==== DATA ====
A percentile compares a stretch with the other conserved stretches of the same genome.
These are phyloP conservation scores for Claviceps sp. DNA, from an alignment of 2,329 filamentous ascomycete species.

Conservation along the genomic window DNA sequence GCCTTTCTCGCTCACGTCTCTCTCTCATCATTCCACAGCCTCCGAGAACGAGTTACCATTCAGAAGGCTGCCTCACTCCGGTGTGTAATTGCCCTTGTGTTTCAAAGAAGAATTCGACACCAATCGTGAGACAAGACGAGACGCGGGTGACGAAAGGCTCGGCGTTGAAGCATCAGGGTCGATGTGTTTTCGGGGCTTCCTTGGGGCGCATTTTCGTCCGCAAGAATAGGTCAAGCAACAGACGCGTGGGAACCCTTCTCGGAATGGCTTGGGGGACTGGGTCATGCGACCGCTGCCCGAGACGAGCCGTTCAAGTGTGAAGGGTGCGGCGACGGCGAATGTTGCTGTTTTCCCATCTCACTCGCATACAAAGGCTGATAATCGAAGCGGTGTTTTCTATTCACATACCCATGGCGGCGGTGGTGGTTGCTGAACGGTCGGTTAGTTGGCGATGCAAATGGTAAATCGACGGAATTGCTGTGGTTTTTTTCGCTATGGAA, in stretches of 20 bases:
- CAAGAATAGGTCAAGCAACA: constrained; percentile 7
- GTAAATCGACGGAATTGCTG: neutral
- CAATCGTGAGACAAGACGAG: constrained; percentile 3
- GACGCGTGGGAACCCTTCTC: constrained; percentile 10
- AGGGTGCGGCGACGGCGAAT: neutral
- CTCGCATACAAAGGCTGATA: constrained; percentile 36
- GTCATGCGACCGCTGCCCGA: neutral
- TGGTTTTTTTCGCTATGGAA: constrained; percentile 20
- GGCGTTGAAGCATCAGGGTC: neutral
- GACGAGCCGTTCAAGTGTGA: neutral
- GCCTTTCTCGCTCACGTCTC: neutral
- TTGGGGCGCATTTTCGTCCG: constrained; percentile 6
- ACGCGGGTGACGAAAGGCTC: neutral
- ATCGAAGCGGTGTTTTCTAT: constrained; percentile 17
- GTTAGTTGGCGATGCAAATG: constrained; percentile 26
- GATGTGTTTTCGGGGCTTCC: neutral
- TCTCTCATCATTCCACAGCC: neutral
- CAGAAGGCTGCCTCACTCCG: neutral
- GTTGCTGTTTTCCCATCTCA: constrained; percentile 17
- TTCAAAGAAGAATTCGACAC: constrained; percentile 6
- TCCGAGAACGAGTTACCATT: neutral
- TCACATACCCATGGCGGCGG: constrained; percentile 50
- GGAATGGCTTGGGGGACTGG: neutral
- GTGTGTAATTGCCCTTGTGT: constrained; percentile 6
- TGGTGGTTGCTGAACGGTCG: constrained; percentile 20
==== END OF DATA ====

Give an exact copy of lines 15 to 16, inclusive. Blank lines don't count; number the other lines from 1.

- TTGGGGCGCATTTTCGTCCG: constrained; percentile 6
- ACGCGGGTGACGAAAGGCTC: neutral